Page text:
Internet, broadband, mobile computing… Radical changes take time and the metaverse will be no different
“Most successful things don’t require retraining 250 million people.”
Wired magazine published this line in 1995, in reference to the Internet.
You could apply the same thought to the metaverse. There’s a lot of skepticism about this digital ecosystem in the marketplace, and many critics have dismissed the innovation as little more than hype or modernized virtual reality, which never took off. Yet the skeptics are wrong. They often start with the wrong premise – that the metaverse is built from the ground up.
5G and beyond
This task – to create a huge virtual network of worlds that everyone can access – is daunting, especially considering that the necessary hardware (VR and augmented reality) and required connectivity (ideally 5G and beyond) may not not be ready.
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Yet this task is doable. Skeptics do not view the metaverse in the proper context. The metaverse differs from the Internet in several ways: it is spatial, experiential and highly interactive. The Metaverse is as different from the Internet as online shopping is real shopping.
Think of the metaverse – or a collection of smaller metaverses – as a continuation of the Internet, not a separate entity. The telephone evolved from landlines, to car phones, to bulky cell phones, to flip phones, and finally to small but powerful computers in our hands. This evolution took decades. It required revolutionary design and engineering, powerful new microprocessors and operating software. And then there was the small issue of consumer adoption. The evolution of the metaverse will be no different.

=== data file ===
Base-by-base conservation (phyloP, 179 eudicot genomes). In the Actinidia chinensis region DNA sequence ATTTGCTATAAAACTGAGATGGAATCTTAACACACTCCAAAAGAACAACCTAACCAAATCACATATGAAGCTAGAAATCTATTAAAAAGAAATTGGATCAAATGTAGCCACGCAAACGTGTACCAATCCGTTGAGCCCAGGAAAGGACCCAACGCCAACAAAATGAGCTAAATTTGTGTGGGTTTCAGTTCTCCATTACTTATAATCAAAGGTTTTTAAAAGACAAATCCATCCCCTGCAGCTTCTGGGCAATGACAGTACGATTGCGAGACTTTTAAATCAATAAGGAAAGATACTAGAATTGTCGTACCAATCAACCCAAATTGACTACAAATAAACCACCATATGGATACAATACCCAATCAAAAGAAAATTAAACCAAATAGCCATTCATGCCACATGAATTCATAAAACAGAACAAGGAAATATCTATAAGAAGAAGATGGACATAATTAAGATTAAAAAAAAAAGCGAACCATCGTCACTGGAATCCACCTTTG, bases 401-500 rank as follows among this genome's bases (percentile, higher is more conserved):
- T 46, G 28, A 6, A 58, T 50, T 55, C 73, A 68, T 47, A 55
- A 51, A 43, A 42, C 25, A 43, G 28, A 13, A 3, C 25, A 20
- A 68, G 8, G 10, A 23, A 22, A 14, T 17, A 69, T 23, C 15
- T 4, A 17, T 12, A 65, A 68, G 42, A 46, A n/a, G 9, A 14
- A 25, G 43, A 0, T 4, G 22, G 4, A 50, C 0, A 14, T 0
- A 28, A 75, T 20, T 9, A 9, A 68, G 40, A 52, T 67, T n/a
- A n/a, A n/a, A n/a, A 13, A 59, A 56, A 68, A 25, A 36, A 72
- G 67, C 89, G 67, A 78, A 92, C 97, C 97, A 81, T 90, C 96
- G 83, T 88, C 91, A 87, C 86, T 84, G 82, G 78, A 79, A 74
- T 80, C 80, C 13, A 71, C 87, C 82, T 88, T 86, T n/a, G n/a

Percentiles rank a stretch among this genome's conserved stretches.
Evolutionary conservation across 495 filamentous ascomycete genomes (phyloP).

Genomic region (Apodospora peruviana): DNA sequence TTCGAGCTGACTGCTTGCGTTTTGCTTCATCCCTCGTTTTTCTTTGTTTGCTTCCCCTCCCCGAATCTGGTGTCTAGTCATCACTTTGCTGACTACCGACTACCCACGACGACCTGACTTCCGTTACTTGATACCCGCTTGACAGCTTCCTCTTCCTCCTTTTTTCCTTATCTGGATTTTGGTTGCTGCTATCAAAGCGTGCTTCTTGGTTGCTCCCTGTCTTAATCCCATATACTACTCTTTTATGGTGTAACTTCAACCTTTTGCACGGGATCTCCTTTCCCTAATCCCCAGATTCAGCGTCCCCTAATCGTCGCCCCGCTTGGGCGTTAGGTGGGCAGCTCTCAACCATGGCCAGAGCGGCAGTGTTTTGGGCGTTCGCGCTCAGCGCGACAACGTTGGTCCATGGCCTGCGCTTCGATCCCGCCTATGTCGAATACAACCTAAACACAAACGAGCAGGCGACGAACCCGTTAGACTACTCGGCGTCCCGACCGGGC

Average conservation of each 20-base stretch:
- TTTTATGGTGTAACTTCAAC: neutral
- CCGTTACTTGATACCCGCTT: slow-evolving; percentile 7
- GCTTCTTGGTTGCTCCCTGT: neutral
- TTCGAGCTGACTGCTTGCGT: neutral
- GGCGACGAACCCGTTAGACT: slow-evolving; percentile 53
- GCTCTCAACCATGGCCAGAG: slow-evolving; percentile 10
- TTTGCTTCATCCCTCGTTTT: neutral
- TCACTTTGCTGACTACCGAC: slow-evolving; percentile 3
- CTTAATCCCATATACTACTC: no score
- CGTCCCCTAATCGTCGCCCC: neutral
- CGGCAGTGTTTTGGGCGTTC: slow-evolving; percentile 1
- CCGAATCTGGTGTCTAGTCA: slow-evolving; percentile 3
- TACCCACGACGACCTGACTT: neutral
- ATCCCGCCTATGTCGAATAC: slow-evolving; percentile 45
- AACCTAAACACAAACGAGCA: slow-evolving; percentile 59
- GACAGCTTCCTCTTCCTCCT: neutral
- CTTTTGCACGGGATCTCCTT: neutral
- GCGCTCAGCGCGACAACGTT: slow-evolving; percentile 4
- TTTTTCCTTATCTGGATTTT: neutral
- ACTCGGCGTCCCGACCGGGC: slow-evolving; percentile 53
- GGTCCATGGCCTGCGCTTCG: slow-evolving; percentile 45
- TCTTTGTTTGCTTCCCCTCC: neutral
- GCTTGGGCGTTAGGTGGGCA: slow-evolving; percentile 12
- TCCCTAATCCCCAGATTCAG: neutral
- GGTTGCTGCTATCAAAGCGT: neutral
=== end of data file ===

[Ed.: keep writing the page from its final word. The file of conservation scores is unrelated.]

In the early 1990s, my university launched peer-to-peer rooms on our campus intranet. Soon after, companies like AOL, Prodigy, and Compuserve produced subscription-based access to the World Wide Web. Most of us did not recognize these events as stepping stones into today’s near-infinite decentralized network on which most of society functions.
The metaverse similarly insinuates itself into our daily lives. Many are aware of this, or at least think we are: a survey found that 38% of respondents say they are familiar with the Metaverse, yet only 16% can correctly define the term. In other words, we know that some kind of revolution is knocking at our door. We just don’t know what this revolution looks like.
But there are ways to see it already if we know where to look.
Nike has launched a brand activation with its NIKELAND via Roblox. This digital world allows customers to try on different Nike products, but also to play games such as tag, dodgeball and lava floor, according to the company. The digital world even allows users to mirror real-life movements with the virtual world, “taking advantage of their mobile devices’ accelerometers to transfer offline movements to online play.”
Investment giant Fidelity, meanwhile, has launched The Fidelity Stack at Decentraland — an eight-story digital building with a mission to turn Metaverse visitors into investors, according to Reuters. The interactive and fun environment offers visitors a unique and immersive financial education experience. Lowe’s Home Improvement Store allows visitors to download over 500 product resources for free to help them imagine their home layout and improvement ideas.